The work has been performed under the Project HPC-EUROPA3 (INFRAIA-2016-1-730897), with the support of the EC Research Innovation Action under the H2020 Programme. In part (J.N.G.), this work was developed within the scope of the project CICECO-Aveiro Institute of Materials (UIDB/50011/2020 & UIDP/50011/2020), financed by national funds through the FCT/MEC, Portugal. A.E.P and A.S. thank the Royal Society (UK) for support from an International Exchange (IES\R1\180034).


J.N.G. gratefully acknowledges the computer resources/technical support provided by CINECA. J.N.G. acknowledges the kind hospitality by CNR-SPIN c/o Department of Chemical and Physical Science of University of L’Aquila (Italy) during the visiting period from 3 November 2019 to 21 December2019 and from 7 January 2020 to 15 February 2020. A.S. thanks Professor Anthony K. Cheetham for useful discussions.

Conflicts of Interest

The authors declare no conflict of interest.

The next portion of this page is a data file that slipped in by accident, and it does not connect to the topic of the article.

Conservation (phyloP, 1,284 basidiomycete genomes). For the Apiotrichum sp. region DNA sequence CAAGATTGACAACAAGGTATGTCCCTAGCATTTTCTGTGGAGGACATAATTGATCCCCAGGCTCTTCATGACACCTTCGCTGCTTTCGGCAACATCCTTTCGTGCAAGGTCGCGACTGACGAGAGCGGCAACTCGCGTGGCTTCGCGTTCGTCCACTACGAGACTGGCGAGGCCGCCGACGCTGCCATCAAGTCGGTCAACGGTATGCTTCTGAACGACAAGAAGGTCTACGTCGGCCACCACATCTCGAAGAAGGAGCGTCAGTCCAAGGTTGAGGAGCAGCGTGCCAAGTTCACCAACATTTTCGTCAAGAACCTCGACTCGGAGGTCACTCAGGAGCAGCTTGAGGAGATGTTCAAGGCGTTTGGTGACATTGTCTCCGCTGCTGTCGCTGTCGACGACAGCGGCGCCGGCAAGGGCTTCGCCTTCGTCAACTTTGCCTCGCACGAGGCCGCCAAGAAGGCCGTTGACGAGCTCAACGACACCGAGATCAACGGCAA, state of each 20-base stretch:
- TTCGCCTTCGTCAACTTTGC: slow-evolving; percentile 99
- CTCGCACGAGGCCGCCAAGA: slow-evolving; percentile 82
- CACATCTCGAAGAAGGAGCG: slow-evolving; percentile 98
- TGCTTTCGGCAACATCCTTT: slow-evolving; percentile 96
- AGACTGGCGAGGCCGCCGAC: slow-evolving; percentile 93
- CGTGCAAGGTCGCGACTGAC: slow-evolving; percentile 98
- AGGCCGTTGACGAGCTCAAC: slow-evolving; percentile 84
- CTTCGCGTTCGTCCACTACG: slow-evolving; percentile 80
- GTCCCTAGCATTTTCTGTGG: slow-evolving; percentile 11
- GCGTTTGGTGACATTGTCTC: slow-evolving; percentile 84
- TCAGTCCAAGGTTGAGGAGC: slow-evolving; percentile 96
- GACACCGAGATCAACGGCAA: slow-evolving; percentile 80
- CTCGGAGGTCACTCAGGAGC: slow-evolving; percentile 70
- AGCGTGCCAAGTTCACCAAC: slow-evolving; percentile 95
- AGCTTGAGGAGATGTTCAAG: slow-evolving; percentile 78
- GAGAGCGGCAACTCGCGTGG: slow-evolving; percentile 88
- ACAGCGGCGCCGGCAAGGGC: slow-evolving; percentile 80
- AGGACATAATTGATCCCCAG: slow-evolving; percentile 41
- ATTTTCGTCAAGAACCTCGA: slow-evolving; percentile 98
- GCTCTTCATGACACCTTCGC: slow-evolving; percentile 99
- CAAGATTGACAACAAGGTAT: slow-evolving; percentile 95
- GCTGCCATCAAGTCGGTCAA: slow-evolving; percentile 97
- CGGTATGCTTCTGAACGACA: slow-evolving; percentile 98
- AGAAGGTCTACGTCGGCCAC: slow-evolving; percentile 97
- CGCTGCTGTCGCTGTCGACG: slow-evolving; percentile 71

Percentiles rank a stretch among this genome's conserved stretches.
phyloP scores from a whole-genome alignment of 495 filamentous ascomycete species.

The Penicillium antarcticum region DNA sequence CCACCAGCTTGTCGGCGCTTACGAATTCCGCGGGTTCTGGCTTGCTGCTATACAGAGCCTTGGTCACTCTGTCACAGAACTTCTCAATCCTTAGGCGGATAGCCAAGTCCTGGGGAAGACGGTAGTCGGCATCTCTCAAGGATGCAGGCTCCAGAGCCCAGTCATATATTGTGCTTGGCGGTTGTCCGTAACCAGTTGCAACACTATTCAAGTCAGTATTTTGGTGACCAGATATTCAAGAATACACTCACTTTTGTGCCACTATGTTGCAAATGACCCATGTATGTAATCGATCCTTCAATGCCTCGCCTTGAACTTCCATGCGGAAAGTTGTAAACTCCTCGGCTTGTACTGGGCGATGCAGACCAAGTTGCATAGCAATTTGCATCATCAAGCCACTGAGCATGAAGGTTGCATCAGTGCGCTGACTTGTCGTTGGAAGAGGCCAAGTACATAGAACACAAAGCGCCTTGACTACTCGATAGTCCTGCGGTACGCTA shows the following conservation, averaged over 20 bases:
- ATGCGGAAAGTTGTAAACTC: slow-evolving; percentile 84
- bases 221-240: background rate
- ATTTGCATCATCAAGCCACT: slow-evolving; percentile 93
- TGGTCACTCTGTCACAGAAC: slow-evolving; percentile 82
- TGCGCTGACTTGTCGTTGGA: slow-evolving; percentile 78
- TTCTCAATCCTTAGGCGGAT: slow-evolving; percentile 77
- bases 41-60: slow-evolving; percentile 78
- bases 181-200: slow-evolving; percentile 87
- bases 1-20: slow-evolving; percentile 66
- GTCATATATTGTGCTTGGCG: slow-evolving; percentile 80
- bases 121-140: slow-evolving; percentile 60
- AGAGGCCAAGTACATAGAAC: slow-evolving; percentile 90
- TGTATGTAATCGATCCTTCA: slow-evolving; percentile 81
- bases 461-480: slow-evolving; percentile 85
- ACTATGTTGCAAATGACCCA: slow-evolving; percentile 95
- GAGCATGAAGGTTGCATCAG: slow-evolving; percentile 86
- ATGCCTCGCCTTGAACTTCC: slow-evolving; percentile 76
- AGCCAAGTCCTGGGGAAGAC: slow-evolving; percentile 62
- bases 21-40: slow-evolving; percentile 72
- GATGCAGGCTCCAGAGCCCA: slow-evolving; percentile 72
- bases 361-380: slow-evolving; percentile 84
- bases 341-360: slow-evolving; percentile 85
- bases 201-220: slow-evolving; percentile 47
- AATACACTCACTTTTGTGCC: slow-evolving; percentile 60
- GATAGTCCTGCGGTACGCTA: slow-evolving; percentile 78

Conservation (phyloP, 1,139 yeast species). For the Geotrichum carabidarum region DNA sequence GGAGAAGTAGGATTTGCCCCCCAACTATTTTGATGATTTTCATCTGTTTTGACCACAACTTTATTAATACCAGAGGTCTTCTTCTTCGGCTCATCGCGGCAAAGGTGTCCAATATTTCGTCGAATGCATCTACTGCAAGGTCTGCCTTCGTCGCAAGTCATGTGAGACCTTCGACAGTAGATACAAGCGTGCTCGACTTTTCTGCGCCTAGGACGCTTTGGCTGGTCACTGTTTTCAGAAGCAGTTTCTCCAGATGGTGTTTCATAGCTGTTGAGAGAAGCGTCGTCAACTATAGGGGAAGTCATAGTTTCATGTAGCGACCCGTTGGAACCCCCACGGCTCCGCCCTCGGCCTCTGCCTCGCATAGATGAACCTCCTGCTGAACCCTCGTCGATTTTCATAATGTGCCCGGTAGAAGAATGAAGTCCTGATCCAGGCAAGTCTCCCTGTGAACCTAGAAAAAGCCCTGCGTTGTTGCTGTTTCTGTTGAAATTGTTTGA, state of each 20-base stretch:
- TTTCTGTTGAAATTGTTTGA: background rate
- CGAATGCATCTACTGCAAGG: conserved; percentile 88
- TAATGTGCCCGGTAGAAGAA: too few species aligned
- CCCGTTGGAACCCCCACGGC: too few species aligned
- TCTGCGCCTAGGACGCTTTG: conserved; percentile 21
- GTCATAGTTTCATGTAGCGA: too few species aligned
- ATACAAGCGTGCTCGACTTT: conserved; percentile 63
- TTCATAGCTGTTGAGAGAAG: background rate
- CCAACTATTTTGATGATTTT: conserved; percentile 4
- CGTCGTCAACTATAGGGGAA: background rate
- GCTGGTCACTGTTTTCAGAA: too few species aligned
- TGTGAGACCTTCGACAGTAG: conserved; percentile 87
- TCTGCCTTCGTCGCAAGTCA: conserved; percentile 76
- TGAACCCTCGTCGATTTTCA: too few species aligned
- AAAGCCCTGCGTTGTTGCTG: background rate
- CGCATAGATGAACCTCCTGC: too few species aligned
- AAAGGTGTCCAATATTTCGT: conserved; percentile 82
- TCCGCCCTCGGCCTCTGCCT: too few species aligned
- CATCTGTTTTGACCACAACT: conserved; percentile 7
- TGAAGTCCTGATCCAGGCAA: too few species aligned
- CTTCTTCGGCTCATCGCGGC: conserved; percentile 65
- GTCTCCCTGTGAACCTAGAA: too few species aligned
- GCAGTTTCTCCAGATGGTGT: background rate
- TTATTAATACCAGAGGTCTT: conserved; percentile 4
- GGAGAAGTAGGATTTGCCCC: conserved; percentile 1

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Figure 1. Unit cells of the considered materials. (a) [Trz]Cu(H2POO)3, with space group P21/c. (b) [Gua]Cu(H2POO)3, with space group P 1 ¯ . (c) [HIm]Cu(HCO2)3, with space group P21/c. Color code: The orange octahedra are Cu centered, with oxygen (black) at the vertices; P—gray; C—brown; H—white; N—blue.
Figure 1. Unit cells of the considered materials. (a) [Trz]Cu(H2POO)3, with space group P21/c. (b) [Gua]Cu(H2POO)3, with space group P 1 ¯ . (c) [HIm]Cu(HCO2)3, with space group P21/c. Color code: The orange octahedra are Cu centered, with oxygen (black) at the vertices; P—gray; C—brown; H—white; N—blue.
Crystals 10 01129 g001
Figure 2. [Trz]Cu(H2POO)3 GGA+U total energies, as a function of U, and GGA+D3(BJ) total energies, relative to the ferromagnetic state.
Figure 2. [Trz]Cu(H2POO)3 GGA+U total energies, as a function of U, and GGA+D3(BJ) total energies, relative to the ferromagnetic state.
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Figure 3. [Trz]Cu(H2POO)3 phonon band structure (THz) for high-symmetry directions of the Brillouin zone.